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Shell profits hit by refining, lower production

Toby Sterling, AP Business Writer

FILE - In this Friday, Feb. 1, 2013, file photo, Royal Dutch Shell CEO Peter Voser, center, gavels trading closed after ringing the closing bell of the New York Stock Exchange. Royal Dutch Shell reports quarterly earnings on Thursday, Oct. 31, 2013. (AP Photo/Richard Drew)

AMSTERDAM (AP) -- Royal Dutch Shell PLC, Europe's largest oil company, says third quarter earnings fell due to a weaker refining market and higher exploration and production expenses. Output fell due to shutdowns of facilities for maintenance, notably in Nigeria, where Shell has suffered from attacks on pipelines.

The company reported earnings on a current cost of supplies basis — which strips out the impact of fluctuations of oil prices between when it is produced and when it is sold — of $4.25 billion (3.10 billion euros), compared with $6.15 billion in the same quarter a year ago.

Net profit, which does not strip out those fluctuations, fell to $4.68 billion from $7.16 billion.

"We are facing headwinds from weak industry refining margins, and the security situation in Nigeria, which continue to erode the near term outlook," said outgoing CEO Peter Voser. But he said the company's performance will improve in 2014 as investment costs decline and capacity returns online.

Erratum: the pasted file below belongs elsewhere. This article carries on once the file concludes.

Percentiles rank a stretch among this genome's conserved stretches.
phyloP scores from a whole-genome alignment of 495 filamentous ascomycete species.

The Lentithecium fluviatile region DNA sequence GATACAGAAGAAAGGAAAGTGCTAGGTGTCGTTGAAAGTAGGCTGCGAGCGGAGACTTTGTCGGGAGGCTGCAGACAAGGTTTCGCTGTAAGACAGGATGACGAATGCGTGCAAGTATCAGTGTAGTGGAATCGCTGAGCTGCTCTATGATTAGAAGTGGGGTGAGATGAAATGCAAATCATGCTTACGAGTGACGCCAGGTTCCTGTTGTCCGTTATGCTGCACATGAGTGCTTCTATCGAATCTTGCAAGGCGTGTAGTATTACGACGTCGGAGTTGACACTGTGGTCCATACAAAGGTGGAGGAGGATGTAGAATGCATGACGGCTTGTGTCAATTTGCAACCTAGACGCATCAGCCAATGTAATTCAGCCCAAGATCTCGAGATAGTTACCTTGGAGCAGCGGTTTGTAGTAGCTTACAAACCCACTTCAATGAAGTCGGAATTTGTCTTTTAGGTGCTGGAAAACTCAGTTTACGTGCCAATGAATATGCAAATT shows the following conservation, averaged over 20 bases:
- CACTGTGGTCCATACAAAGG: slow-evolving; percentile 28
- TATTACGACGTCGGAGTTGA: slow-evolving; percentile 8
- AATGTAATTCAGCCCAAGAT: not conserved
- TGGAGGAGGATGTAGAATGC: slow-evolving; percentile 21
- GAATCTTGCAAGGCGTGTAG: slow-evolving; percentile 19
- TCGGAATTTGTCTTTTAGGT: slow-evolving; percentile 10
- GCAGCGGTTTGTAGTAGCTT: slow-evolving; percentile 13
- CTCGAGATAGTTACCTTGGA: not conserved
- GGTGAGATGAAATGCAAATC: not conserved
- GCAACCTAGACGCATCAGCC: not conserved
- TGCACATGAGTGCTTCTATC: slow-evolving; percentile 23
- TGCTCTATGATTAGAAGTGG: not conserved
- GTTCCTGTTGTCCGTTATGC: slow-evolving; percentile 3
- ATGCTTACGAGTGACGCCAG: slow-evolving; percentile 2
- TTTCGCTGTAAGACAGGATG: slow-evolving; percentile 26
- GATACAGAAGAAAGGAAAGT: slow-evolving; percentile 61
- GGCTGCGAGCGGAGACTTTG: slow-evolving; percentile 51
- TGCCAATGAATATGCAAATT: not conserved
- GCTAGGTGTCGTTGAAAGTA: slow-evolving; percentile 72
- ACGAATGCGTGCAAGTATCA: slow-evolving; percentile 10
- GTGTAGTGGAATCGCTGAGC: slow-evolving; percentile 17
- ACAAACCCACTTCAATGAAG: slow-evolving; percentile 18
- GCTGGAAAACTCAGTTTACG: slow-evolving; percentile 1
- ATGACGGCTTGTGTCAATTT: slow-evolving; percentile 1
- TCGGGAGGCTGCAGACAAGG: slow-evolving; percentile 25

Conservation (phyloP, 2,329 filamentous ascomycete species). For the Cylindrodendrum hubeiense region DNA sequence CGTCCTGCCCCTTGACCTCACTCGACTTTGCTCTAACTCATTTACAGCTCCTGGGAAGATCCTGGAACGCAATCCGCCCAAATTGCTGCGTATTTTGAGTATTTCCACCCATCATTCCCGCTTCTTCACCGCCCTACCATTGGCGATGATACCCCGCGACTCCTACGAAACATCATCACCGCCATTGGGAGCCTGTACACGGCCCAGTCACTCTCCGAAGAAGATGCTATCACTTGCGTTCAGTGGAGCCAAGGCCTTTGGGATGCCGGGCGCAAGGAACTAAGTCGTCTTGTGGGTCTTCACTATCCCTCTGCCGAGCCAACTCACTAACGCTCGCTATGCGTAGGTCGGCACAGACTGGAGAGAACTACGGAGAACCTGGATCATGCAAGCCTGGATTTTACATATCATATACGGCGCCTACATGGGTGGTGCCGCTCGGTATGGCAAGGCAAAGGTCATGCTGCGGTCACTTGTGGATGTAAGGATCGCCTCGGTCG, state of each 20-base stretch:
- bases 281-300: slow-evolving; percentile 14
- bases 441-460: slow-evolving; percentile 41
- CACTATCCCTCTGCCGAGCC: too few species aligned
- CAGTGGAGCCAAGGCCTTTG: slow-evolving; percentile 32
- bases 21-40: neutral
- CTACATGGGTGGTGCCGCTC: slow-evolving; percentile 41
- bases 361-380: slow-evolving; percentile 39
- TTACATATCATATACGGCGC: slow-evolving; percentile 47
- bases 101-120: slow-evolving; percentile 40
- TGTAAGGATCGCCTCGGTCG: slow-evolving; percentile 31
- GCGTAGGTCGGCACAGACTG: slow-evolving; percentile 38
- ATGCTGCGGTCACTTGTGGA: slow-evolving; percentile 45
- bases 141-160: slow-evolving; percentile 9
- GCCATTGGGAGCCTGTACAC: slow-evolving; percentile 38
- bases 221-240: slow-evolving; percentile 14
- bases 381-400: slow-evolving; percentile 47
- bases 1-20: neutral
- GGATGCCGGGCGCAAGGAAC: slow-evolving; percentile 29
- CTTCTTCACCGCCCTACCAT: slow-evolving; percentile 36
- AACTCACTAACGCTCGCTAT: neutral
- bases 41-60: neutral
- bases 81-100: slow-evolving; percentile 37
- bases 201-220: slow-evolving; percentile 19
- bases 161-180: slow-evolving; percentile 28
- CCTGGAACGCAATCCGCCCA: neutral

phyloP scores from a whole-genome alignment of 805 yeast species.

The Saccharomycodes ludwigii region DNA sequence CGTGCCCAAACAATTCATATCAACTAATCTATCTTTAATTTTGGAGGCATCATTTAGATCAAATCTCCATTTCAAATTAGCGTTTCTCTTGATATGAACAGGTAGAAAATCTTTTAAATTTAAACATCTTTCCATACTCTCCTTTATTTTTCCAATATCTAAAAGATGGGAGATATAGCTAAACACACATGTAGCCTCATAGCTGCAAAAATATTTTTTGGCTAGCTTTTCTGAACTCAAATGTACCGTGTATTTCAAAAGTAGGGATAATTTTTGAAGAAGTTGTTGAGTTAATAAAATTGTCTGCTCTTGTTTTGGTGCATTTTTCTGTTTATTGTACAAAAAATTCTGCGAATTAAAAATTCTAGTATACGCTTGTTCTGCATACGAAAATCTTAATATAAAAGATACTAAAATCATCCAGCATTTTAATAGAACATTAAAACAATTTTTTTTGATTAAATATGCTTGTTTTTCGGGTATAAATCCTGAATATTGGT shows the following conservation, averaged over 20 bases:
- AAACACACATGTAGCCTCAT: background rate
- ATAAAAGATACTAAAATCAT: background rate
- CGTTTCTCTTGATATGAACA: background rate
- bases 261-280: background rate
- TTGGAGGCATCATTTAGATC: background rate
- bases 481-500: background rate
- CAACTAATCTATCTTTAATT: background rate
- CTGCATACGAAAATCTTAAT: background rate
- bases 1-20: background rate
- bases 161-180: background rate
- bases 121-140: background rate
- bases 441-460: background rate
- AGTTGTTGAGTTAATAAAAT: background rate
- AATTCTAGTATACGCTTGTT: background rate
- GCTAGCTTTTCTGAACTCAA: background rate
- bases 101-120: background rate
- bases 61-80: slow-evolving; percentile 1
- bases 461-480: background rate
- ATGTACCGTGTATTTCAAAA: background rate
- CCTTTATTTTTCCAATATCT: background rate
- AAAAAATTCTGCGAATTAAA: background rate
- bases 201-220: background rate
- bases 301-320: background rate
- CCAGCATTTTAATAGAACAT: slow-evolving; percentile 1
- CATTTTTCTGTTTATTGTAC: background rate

Shares in the company were down 3.6 percent at 24.54 euros at the open.

Production, meanwhile, fell by 2 percent to 2.93 million barrels per day, causing the division's earnings to fall 29 percent to $3.46 billion.

"The deteriorated operating environment in Nigeria impacted production volumes by some 65,000 barrels of oil per day," the company said. Excluding that, and the effect of divestments, output would have risen 1 percent, the company said, as new production in Qatar and from shale gas in the U.S. added more than enough to offset declines in older fields.

Downstream earnings, which include the company's refining and chemicals businesses, fell 43 percent to $892 million.

"Refining margins reflected significantly weaker refining industry conditions in all regions due to structural global overcapacity and weak demand," Shell said.

Voser is stepping down at the end of the year, to be replaced by Ben van Beurden.

Shell's consolidated revenue was $117 billion, from $112 billion in the same period a year ago.